Wednesday, September 18, 2013

Ukraine To Push For EU Agreement Signing

KIEV, Ukraine -- Ukraine plans a push on Wednesday towards signing a landmark agreement with the European Union by scheduling a debate in the government and sending a senior official to Brussels.


Prime Minister Mykola Azarov

The agreement on political association and free trade is supposed to be approved by the government before it can be signed in November.

“Tomorrow the government will debate and approve the agreement,” Prime Minister Mykola Azarov said.

“At least I, as the prime minister, will propose to approve it.”

At the same time, Andriy Kliuyev, the secretary of the National Security and Defense Council, a top security body under President Viktor Yanukovych, will travel to Brussels for key meetings over the agreements.

Kliuyev is supposed to meet Martin Schultz, the president of European Parliament, Pawel Kowal, MP and the head of the committee on Ukraine ties, and Hannes Swoboda, and MP and the head of the Progressive Alliance of Socialists and Democrats, according to a report by his press service.

This is the second visit by Kliuyev to Brussels in less than a month, underscoring the country’s foreign policy priorities.

“We have to go through quite a difficult path of cooperation, but we are optimistic about the process,” Azarov said.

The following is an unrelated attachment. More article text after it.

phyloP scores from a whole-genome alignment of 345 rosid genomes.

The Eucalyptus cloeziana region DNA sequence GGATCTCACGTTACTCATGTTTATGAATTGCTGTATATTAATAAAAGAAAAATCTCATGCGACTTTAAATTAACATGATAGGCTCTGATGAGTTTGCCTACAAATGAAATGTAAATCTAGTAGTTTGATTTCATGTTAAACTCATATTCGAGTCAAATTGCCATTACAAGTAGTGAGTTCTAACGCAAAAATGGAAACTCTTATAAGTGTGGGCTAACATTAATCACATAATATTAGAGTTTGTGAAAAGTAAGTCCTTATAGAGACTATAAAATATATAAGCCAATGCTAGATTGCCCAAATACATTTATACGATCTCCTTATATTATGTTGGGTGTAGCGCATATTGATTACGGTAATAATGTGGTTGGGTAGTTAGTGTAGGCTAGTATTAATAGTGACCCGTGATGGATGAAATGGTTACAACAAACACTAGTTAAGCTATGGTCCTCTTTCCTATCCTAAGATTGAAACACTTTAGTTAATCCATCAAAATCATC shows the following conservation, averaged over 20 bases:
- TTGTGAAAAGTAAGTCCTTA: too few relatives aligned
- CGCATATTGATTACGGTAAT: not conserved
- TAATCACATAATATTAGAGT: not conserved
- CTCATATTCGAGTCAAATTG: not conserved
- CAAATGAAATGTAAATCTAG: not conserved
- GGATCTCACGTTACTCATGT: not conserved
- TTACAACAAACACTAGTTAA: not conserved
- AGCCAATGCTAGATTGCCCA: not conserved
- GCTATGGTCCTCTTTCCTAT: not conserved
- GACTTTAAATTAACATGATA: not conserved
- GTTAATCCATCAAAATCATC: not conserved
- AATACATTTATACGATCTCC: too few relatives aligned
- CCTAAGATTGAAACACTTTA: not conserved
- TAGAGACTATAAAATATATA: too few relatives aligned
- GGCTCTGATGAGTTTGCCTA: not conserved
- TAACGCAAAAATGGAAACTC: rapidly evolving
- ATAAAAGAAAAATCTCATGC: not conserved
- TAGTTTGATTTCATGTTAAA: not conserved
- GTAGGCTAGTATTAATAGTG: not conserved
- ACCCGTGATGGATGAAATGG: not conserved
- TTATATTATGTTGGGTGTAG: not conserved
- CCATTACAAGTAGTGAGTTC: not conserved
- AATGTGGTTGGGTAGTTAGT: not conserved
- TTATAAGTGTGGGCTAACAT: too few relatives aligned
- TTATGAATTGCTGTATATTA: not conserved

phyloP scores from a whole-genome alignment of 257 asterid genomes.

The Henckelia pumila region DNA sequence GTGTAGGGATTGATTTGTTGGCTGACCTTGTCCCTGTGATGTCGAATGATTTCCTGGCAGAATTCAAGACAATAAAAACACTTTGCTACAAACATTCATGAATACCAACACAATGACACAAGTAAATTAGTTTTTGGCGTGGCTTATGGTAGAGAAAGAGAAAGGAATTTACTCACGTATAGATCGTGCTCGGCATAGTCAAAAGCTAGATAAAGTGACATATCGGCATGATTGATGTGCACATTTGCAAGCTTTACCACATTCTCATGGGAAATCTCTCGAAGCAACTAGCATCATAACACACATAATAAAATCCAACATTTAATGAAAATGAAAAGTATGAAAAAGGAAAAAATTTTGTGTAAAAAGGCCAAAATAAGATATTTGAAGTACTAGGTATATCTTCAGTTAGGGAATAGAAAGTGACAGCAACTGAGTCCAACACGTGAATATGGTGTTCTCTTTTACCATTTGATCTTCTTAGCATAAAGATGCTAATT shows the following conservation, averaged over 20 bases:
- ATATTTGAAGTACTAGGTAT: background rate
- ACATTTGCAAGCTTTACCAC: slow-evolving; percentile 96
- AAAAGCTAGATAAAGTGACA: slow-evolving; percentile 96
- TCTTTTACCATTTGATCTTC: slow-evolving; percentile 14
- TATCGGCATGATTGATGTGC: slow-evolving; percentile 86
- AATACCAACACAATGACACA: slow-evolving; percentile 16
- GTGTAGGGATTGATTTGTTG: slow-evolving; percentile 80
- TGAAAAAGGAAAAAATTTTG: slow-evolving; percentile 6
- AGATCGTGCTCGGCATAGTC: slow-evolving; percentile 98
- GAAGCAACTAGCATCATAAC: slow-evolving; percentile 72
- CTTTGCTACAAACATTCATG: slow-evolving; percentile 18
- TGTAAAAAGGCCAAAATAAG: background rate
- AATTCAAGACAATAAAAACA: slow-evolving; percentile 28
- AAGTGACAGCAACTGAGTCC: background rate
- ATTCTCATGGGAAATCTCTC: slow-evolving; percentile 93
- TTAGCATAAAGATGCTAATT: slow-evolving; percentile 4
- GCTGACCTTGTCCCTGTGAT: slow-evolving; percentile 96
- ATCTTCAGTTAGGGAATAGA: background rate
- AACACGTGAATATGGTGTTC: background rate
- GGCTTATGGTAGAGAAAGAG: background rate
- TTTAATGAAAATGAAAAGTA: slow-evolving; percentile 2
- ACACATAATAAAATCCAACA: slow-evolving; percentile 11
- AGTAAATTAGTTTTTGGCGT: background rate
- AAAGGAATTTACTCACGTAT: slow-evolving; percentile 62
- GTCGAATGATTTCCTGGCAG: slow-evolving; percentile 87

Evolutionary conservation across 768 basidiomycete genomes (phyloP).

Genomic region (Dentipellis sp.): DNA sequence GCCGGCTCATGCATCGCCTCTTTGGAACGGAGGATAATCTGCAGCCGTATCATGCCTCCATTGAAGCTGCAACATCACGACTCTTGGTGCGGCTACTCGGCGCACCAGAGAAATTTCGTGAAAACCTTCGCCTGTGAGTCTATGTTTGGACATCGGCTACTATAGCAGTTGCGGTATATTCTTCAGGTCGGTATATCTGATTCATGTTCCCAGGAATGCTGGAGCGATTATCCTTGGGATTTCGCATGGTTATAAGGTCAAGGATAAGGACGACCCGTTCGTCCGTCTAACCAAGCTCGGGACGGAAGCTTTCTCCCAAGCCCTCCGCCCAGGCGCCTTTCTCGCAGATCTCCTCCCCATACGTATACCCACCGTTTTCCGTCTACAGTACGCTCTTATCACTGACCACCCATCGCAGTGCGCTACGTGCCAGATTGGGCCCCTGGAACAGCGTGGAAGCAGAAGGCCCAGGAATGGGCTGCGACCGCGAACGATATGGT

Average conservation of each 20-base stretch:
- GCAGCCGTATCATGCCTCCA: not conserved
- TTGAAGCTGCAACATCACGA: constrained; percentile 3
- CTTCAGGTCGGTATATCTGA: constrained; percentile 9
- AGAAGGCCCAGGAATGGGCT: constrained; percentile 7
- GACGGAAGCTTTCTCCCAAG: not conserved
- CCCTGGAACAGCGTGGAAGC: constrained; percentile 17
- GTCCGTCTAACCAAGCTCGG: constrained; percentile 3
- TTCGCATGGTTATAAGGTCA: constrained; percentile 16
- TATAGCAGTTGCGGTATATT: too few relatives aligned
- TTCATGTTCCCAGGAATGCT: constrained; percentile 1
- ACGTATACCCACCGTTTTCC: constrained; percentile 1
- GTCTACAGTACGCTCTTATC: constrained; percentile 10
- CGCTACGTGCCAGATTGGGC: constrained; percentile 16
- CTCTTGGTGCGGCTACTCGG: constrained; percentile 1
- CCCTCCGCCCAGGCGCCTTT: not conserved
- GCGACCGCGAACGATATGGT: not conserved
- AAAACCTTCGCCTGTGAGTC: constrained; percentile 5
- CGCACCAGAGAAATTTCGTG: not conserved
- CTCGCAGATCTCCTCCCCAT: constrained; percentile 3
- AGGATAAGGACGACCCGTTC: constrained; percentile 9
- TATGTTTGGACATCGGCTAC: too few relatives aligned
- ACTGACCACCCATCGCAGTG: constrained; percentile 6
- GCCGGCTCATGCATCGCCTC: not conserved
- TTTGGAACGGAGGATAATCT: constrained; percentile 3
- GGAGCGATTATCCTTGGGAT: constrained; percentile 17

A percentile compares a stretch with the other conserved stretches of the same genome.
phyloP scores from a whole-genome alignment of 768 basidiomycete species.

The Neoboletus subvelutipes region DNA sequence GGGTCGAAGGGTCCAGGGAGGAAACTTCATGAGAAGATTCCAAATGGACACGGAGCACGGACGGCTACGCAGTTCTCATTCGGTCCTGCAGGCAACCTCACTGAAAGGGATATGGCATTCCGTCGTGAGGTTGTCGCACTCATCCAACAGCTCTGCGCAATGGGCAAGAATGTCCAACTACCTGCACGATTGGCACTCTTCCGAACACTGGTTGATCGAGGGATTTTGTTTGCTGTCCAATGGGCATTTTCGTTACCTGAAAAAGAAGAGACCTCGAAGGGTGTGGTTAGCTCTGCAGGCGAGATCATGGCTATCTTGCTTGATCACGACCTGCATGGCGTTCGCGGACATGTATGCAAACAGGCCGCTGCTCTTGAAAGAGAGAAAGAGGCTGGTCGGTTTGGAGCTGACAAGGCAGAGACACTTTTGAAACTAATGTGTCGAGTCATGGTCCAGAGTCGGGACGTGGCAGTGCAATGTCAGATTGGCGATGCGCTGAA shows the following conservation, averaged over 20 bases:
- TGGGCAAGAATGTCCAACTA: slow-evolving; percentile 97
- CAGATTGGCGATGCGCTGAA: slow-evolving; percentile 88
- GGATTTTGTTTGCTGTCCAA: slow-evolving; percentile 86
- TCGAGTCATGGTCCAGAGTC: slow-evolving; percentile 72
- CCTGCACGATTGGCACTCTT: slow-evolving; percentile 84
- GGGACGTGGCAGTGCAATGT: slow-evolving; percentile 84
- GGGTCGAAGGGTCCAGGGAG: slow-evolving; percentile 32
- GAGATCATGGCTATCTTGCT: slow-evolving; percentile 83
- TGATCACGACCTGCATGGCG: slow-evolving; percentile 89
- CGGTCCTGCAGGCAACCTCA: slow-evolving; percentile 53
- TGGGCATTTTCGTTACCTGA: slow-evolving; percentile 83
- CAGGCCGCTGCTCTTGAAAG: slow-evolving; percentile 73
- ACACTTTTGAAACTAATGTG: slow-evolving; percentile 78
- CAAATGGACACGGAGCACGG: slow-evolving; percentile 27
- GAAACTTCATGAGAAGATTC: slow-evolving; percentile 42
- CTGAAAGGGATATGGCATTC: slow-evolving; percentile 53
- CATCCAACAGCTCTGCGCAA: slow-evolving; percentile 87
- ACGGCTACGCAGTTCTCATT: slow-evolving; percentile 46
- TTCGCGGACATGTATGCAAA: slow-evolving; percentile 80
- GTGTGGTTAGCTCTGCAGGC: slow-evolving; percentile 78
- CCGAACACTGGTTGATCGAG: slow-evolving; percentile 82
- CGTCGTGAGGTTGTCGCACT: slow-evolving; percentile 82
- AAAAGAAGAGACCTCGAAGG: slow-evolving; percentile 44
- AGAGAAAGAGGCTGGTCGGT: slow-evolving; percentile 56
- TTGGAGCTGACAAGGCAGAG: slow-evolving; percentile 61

“For us this is a historic event of huge importance.”

Ukraine was a step closer towards signing the agreement with the EU after Parliament voted on September 5 to approve the first set of required bills.

The ruling Regions Party and opposition groups joined forces in overwhelmingly supporting the bills, some in the first reading, with some bills still requiring approval from the Constitutional Court.

The bills were earlier designated by the European Union as important for Ukraine to sign political association and free trade agreements at a summit in Vilnius November 28-29.

The bills approved include legislation that stipulates milder regulations in prisons allowing inmates more frequent family visits, the freedom to use mobile phones and cash, and to wear civilian clothes.

Other bills seek to reform customs tariffs and stricter implementation of court decisions.

Meanwhile, at least one bill has failed to gain traction with lawmakers.

The bill, aimed at eliminating discrimination against homosexuals, has failed to win backing from the ruling Regions Party.

Lawmakers, citing poor support for the bill among the people, were supposed to send a team to Brussels to try to renegotiate it.

The developments come amid threats from Moscow that Russia will restrict imports of good and products from Ukraine if Kiev signs the agreements with Brussels. 

Russian President Vladimir Putin has been persuading Ukraine to instead join the Customs Union, a trade bloc of Russia, Belarus and Kazakhstan.

Leonid Kozhara, Ukraine’s foreign minister, said the signing of the agreements will strengthen security in the region by improving cooperation between Ukraine, Russia and the EU.

“Once Ukraine and the EU sign the agreement this will be an important factor for security in the Eastern European region,” Kozhara said.

“In the future, of course, it will promote harmonization of relations in the triangle of the EU-Ukraine-Russia.”

Source: Ukrainian Journal

No comments: